A Blog by Jonathan Low


Nov 17, 2021

How Brand Loyalty Is Changing As Consumers Become Users, Not Buyers

As the returns to digitization supported by venture investment encourage the growth of access rights rather than ownership, consumers' relationship with brands is evolving as are financial values. 

While research has long supported the belief that customers are more loyal to the things they own rather than rent, the value of experience as an asset has increased, increasingly moderated by the platforms through which those intangibles are provided. The result for venture capital and other investors is that - as in the case of Facebook - the financial impact may eventually be comparable but the locus of brand equity is shifting from the specific product to ostensible 'membership' in the entity which provided the opportunity. JL 

Carey Morewedge reports in MIT Sloan Management Review:

Businesses are moving to a new value proposition, offering consumers temporary access rights to experiential goods. Fueled by digitization and technology-mediated platform markets, consumption of goods and services is evolving (as) we replace private ownership with temporary access, and exchange material goods for their experiential substitutes. (But) we like things we own more and value them more than things we don’t own: consumers are willing to pay less for digital goods than for comparable physical goods. Psychological ownership may be preserved if people develop stronger relationships with the platforms, brands, communities, and devices that provide access, rather than with material goodsBusinesses are moving to a new value proposition, offering consumers temporary access rights to experiential goods — and it’s inevitable that this trend will have implications for brands’ relationships with their customers. 
This evolution in consumption, from a society of “owners” to one of “users,” gives us more access to a greater variety of goods at cheaper prices and reduces our carbon footprints. The cost is a reduced sense of psychological ownership of individual goods — the feeling that a thing is mine — but this decline may be offset by changes in how, and for what, we feel ownership. As our enduring relationships with concrete objects wane, our feelings of ownership for abstract concepts like the ideas, groups, and brands with which we identify should also rise. Here’s what businesses should understand about this evolution and its future consequences.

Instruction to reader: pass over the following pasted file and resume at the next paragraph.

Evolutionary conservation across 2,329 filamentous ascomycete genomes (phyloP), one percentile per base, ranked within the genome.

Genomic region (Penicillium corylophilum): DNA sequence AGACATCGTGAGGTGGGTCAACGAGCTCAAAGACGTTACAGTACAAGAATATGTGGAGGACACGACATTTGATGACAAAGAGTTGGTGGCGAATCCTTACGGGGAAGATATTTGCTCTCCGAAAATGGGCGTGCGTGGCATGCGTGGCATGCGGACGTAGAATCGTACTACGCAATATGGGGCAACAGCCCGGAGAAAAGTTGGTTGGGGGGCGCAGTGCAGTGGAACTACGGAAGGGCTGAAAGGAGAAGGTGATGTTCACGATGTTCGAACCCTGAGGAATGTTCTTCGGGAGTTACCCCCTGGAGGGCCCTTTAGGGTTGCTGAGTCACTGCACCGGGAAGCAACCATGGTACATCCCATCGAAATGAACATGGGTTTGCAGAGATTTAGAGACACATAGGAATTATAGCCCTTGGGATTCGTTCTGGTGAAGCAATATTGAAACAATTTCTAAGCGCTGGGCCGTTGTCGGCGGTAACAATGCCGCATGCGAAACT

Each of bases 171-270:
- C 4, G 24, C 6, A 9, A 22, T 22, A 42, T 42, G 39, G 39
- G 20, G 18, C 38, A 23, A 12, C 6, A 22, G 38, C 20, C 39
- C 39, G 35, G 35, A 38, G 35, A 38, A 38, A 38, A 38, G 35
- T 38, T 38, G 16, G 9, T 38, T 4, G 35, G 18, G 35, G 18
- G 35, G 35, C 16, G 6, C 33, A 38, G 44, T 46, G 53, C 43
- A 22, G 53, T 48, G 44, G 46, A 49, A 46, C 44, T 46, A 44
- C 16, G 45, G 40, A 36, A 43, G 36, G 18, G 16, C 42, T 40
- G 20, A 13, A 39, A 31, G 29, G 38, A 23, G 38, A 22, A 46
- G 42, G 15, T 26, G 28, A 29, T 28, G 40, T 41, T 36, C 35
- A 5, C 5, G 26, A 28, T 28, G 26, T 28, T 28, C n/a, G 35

The Increasing Value of ‘Experience’ 
Fueled by the rise of digitization and technology-mediated platform markets, our consumption of goods and services is evolving along two dimensions. First, we are replacing private ownership of goods with temporary access rights, and second, we are exchanging material goods for their experiential substitutes. For example, long-term ownership of a car can be replaced with on-demand use of car- and ride-sharing platforms like Zipcar and Uber. We are boxing up libraries of physical media — books, CDs, DVDs — in favor of subscription platforms where we stream digital. Even our data is migrating from paper records and physical hard drives to corporate cloud-based platforms. In this exchange, we forgo the bundle of rights that comes with private ownership of physical goods for temporary access rights to experiential goods. 
Access-based consumption is not new: It’s how we have traditionally availed ourselves of amusement parks and country clubs, libraries and hotels, public transportation and taxis. Technology-mediated platform markets, however, are accelerating and broadening the diffusion of access-based goods. Uber drivers made more than 1 billion trips in 2020, in the middle of a pandemic, and streaming is now the most common way to listen to music. 
Access-based as-a-service consumption models offer many real benefits. We can temporarily consume goods that we otherwise could not afford or would not want to permanently own. We can rent a backyard pool for a party, hail a black car for a date, and wear red-carpet celebrity-designer clothing to galas and weddings. We can download the perfect book or song or movie from our couch at home or at the beach. Access-based experiential consumption curtails the environmental impact of our modern lifestyle. 
But giving up private ownership comes with a cost: a decline in psychological ownership. We can feel psychological ownership for concrete material goods like a car and for abstract notions like an idea, a neighborhood, or a right. Psychological ownership can be established consciously when we explicitly assume ownership of a thing (with the closing signature on a house, for example), or unconsciously, when we develop psychological associations between a thing and ourselves. These associations occur when we feel we control a thing, invest resources in it, or know it well, or when it reflects crucial facets of our identity. This is why you might feel psychological ownership for a project at work, an office, a seat in the conference room, or your company — even if these are legally owned by someone else. 
Psychological Ownership Enhances Value 
We perceive things we own to be a part of us, and we extend our positive self-perception to the things we own. We like things we own more and value them more than things we don’t own: For instance, we demand more when we try to sell a particular good than we would be willing to pay to acquire it ourselves. For businesses, such value-enhancing effects of ownership are (mostly) worth preserving: They reduce price sensitivity for goods, services, and brands while increasing positive word of mouth, satisfaction, and loyalty. As the psychological ownership we feel for the things we use declines, so too should there be a corresponding decline in how we perceive the value of the things we use. Indeed, consumers are willing to pay less for digital goods than for comparable physical goods.